• @Fifty Plus , I was quoting from previous post by Tinto .
          My point was with 16 times the popn and overcrowding
          England is perhaps more tolerant of immigration than we are in Scotland .(as we have plenty room ).

    • England is not a nasty , xenophobic country. Only 18 million voted Leave. The rest of the 46 million voted Remain or ‘abstained’ just like the Red Tories do.
      The ‘vast majority’ of the citizens of England are not isolationist xenophobes. Far from it.
      I cede that you postulate with the use of the verb ‘appears’ , Tinto Chiel.
      I worked all over England for decades. It is not a nasty xenophobic country. Well, most of the time.
      The question on the Second Referendum paper?
      ‘Should Scotland be an Independent country and remain a member of the EU?’
      WE must strike while the iron is hot and we are still members of the EU.
      I refuse to give up my EU citizenship

      • The 48% have not taken this lying down. There is now a petition up for a second EU referendum which will need to make a 60% Leave on a 75% turnout. Polly Toynbee noting the need for radical renewal of the political system and lamenting that the electoral system doesn’t allow new parties for new times to gain any traction.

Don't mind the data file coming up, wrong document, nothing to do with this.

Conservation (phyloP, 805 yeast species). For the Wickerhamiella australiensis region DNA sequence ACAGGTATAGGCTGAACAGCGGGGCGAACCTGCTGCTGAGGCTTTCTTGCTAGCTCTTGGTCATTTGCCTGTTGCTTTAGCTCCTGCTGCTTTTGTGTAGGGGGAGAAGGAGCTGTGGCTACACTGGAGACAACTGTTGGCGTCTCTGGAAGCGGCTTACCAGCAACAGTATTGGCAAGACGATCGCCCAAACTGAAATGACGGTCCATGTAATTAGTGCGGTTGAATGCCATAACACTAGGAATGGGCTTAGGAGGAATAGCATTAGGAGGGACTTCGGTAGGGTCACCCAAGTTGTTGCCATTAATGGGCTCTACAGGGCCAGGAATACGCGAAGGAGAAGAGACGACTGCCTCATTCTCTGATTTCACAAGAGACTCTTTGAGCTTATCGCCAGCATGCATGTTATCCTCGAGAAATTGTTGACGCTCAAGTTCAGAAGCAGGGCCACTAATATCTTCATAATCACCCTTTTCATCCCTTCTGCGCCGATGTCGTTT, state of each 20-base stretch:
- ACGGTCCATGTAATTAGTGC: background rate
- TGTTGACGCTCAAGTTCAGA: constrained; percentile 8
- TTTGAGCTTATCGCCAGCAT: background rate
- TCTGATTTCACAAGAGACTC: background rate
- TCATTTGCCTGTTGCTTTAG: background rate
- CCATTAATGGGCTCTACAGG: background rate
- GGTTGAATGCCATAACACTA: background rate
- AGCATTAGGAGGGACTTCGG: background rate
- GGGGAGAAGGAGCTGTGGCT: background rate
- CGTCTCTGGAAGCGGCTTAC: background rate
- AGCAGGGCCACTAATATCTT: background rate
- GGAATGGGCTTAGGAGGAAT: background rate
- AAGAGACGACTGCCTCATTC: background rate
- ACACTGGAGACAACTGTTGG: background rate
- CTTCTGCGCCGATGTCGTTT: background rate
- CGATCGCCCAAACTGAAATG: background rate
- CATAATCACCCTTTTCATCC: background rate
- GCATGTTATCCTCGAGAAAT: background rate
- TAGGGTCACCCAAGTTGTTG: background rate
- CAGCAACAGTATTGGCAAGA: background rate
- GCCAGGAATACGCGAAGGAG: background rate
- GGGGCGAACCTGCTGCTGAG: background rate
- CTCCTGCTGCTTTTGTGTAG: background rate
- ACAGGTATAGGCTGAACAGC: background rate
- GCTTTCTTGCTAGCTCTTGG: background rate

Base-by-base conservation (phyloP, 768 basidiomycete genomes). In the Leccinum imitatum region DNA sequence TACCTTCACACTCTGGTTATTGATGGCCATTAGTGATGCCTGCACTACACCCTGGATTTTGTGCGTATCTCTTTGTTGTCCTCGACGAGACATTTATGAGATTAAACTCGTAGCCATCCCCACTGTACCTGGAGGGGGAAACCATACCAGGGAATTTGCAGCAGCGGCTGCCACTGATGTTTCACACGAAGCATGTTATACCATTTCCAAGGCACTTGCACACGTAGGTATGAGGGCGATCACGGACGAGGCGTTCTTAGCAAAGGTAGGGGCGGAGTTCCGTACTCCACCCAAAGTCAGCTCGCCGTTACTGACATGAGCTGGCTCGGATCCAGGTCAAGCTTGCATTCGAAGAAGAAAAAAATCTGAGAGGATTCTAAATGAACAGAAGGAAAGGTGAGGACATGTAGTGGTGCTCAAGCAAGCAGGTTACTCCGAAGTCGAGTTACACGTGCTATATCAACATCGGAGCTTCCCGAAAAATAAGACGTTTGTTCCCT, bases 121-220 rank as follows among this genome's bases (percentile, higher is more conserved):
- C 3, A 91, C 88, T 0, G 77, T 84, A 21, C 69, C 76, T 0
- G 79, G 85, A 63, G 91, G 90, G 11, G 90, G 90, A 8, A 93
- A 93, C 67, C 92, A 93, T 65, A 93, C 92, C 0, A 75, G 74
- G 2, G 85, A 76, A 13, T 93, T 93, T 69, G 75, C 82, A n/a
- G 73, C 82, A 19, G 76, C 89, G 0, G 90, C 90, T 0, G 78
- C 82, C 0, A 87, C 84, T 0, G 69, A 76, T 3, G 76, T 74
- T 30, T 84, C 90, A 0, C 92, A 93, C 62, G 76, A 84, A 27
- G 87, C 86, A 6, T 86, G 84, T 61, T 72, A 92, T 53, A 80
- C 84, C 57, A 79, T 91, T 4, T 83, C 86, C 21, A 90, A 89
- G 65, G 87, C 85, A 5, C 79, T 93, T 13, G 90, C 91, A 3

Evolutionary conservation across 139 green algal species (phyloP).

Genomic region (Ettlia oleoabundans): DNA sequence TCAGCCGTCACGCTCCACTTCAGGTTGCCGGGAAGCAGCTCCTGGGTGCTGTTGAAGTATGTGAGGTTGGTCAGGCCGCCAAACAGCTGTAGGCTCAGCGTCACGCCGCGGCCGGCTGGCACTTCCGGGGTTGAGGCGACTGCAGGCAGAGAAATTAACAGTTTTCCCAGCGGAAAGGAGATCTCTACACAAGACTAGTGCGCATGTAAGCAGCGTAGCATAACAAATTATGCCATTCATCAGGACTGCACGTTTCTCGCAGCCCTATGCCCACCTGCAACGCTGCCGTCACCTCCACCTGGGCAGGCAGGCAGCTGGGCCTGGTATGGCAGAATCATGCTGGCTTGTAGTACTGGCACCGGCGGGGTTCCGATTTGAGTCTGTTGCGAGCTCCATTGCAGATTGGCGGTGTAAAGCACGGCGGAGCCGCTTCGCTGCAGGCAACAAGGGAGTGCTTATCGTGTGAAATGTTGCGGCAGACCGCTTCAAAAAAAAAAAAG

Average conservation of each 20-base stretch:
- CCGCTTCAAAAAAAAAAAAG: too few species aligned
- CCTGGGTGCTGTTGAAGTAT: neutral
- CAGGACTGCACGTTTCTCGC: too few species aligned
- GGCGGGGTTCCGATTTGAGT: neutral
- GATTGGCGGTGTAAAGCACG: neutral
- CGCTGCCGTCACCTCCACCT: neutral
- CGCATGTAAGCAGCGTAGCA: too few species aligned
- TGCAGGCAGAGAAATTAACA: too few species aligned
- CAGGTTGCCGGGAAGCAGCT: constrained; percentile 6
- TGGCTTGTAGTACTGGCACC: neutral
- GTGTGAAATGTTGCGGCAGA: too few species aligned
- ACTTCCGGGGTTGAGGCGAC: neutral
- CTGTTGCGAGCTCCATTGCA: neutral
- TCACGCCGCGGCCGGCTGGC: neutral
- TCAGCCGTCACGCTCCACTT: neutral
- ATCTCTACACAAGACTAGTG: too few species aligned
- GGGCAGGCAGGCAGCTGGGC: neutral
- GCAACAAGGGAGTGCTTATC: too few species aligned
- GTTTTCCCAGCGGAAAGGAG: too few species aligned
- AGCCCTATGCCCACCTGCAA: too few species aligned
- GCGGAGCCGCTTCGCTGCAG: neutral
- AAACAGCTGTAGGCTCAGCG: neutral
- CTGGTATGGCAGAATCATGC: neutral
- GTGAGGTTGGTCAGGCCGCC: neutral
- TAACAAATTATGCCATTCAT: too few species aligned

After all its recent hubris, England is slowly waking up to the deep s**t it is in.

      • Heidstaethefire.

        That’s not a suitable question, Jack, as we would be voting on two propositions on one paper. In any case, over 60% of us have just voted to remain.

  5. “Well” not “we’ll”.

    Damn auto-fill!

  6. douglas clark


    You spell out some of the interesting questions, especially from a UK perspective. I’d have thought that, economically, we are a tad doomed as a UK state by this decision. The desire to go down the economic plug hole appears to be big in our English brethren.

    It is worth noting that some Tories wish us to also give up on the ECHR. And I think, correct me if I am wrong, a certain D Cameron.

    We are exiting what was useful about Europe along with straight banana legislation, a Sun headline I do believe, along with the useful stuff.

    At bottom, my grandfather fought for whatever in WW1, my father fought in WW2, I haven’t had to fight in a war, and neither have my children. So far, neither have my grandchildren. An ‘out’ vote makes that more possible. For Europe has been consistently the cause of ferment, historically speaking.

    Apologies for thinking that the EU has been a good thing, despite it’s faults.